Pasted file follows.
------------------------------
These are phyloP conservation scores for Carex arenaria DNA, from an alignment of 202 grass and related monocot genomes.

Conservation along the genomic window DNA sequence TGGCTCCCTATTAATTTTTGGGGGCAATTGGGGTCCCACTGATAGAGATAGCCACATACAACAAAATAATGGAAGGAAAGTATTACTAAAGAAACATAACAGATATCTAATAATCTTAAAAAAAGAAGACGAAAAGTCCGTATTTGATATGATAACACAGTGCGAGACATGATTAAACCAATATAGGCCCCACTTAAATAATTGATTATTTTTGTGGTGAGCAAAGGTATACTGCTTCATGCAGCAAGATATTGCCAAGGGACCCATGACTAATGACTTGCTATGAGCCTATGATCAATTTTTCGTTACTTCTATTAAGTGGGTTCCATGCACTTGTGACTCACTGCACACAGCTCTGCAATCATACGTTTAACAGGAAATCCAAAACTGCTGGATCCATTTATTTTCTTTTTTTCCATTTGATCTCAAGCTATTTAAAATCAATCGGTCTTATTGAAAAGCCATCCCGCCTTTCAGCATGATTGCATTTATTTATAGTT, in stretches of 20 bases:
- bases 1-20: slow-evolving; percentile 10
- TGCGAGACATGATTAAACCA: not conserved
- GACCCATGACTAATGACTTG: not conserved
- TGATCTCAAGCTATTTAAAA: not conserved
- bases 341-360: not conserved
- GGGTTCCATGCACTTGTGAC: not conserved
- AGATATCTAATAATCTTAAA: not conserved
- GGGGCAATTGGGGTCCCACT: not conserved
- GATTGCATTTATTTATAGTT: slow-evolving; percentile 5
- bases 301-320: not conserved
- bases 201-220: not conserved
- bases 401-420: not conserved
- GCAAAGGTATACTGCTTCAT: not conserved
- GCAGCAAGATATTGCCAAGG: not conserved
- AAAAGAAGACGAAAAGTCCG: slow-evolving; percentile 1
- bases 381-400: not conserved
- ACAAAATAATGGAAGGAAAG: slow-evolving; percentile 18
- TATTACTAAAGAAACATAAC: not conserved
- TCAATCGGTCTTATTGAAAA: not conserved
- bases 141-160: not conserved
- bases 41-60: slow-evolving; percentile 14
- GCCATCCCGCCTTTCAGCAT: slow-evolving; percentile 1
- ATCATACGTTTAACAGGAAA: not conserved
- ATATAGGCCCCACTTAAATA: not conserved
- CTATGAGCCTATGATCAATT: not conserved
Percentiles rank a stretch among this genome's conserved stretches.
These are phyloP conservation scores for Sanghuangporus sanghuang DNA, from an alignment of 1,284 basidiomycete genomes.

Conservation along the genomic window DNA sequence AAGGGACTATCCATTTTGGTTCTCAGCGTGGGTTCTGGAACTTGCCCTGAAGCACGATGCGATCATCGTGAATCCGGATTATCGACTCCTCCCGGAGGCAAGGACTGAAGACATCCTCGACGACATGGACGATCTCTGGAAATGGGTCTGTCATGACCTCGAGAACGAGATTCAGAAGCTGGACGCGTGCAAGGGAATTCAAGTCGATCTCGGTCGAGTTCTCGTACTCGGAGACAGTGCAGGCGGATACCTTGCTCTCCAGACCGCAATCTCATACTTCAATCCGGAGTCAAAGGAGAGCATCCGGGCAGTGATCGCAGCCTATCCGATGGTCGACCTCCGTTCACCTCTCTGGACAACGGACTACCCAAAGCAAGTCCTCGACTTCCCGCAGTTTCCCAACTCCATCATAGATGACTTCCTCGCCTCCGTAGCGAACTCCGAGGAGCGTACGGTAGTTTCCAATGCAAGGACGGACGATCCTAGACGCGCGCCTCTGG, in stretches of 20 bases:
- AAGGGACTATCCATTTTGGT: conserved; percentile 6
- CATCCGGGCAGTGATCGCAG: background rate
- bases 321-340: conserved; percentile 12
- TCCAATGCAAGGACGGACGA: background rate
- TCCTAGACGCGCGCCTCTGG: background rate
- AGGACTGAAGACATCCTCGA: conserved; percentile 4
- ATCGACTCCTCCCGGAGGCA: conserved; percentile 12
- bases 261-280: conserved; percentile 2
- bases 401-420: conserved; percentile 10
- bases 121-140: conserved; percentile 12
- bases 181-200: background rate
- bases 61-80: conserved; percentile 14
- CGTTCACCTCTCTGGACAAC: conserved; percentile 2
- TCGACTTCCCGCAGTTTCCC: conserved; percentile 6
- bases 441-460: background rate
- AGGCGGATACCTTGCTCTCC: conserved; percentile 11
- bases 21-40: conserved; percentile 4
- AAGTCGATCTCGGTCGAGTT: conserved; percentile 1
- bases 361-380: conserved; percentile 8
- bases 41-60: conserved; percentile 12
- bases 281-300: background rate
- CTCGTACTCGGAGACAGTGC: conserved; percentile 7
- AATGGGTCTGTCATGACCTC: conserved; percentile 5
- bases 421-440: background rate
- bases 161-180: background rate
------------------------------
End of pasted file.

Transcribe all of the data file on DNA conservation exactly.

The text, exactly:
These are phyloP conservation scores for Carex arenaria DNA, from an alignment of 202 grass and related monocot genomes.

Conservation along the genomic window DNA sequence TGGCTCCCTATTAATTTTTGGGGGCAATTGGGGTCCCACTGATAGAGATAGCCACATACAACAAAATAATGGAAGGAAAGTATTACTAAAGAAACATAACAGATATCTAATAATCTTAAAAAAAGAAGACGAAAAGTCCGTATTTGATATGATAACACAGTGCGAGACATGATTAAACCAATATAGGCCCCACTTAAATAATTGATTATTTTTGTGGTGAGCAAAGGTATACTGCTTCATGCAGCAAGATATTGCCAAGGGACCCATGACTAATGACTTGCTATGAGCCTATGATCAATTTTTCGTTACTTCTATTAAGTGGGTTCCATGCACTTGTGACTCACTGCACACAGCTCTGCAATCATACGTTTAACAGGAAATCCAAAACTGCTGGATCCATTTATTTTCTTTTTTTCCATTTGATCTCAAGCTATTTAAAATCAATCGGTCTTATTGAAAAGCCATCCCGCCTTTCAGCATGATTGCATTTATTTATAGTT, in stretches of 20 bases:
- bases 1-20: slow-evolving; percentile 10
- TGCGAGACATGATTAAACCA: not conserved
- GACCCATGACTAATGACTTG: not conserved
- TGATCTCAAGCTATTTAAAA: not conserved
- bases 341-360: not conserved
- GGGTTCCATGCACTTGTGAC: not conserved
- AGATATCTAATAATCTTAAA: not conserved
- GGGGCAATTGGGGTCCCACT: not conserved
- GATTGCATTTATTTATAGTT: slow-evolving; percentile 5
- bases 301-320: not conserved
- bases 201-220: not conserved
- bases 401-420: not conserved
- GCAAAGGTATACTGCTTCAT: not conserved
- GCAGCAAGATATTGCCAAGG: not conserved
- AAAAGAAGACGAAAAGTCCG: slow-evolving; percentile 1
- bases 381-400: not conserved
- ACAAAATAATGGAAGGAAAG: slow-evolving; percentile 18
- TATTACTAAAGAAACATAAC: not conserved
- TCAATCGGTCTTATTGAAAA: not conserved
- bases 141-160: not conserved
- bases 41-60: slow-evolving; percentile 14
- GCCATCCCGCCTTTCAGCAT: slow-evolving; percentile 1
- ATCATACGTTTAACAGGAAA: not conserved
- ATATAGGCCCCACTTAAATA: not conserved
- CTATGAGCCTATGATCAATT: not conserved
Percentiles rank a stretch among this genome's conserved stretches.
These are phyloP conservation scores for Sanghuangporus sanghuang DNA, from an alignment of 1,284 basidiomycete genomes.

Conservation along the genomic window DNA sequence AAGGGACTATCCATTTTGGTTCTCAGCGTGGGTTCTGGAACTTGCCCTGAAGCACGATGCGATCATCGTGAATCCGGATTATCGACTCCTCCCGGAGGCAAGGACTGAAGACATCCTCGACGACATGGACGATCTCTGGAAATGGGTCTGTCATGACCTCGAGAACGAGATTCAGAAGCTGGACGCGTGCAAGGGAATTCAAGTCGATCTCGGTCGAGTTCTCGTACTCGGAGACAGTGCAGGCGGATACCTTGCTCTCCAGACCGCAATCTCATACTTCAATCCGGAGTCAAAGGAGAGCATCCGGGCAGTGATCGCAGCCTATCCGATGGTCGACCTCCGTTCACCTCTCTGGACAACGGACTACCCAAAGCAAGTCCTCGACTTCCCGCAGTTTCCCAACTCCATCATAGATGACTTCCTCGCCTCCGTAGCGAACTCCGAGGAGCGTACGGTAGTTTCCAATGCAAGGACGGACGATCCTAGACGCGCGCCTCTGG, in stretches of 20 bases:
- AAGGGACTATCCATTTTGGT: conserved; percentile 6
- CATCCGGGCAGTGATCGCAG: background rate
- bases 321-340: conserved; percentile 12
- TCCAATGCAAGGACGGACGA: background rate
- TCCTAGACGCGCGCCTCTGG: background rate
- AGGACTGAAGACATCCTCGA: conserved; percentile 4
- ATCGACTCCTCCCGGAGGCA: conserved; percentile 12
- bases 261-280: conserved; percentile 2
- bases 401-420: conserved; percentile 10
- bases 121-140: conserved; percentile 12
- bases 181-200: background rate
- bases 61-80: conserved; percentile 14
- CGTTCACCTCTCTGGACAAC: conserved; percentile 2
- TCGACTTCCCGCAGTTTCCC: conserved; percentile 6
- bases 441-460: background rate
- AGGCGGATACCTTGCTCTCC: conserved; percentile 11
- bases 21-40: conserved; percentile 4
- AAGTCGATCTCGGTCGAGTT: conserved; percentile 1
- bases 361-380: conserved; percentile 8
- bases 41-60: conserved; percentile 12
- bases 281-300: background rate
- CTCGTACTCGGAGACAGTGC: conserved; percentile 7
- AATGGGTCTGTCATGACCTC: conserved; percentile 5
- bases 421-440: background rate
- bases 161-180: background rate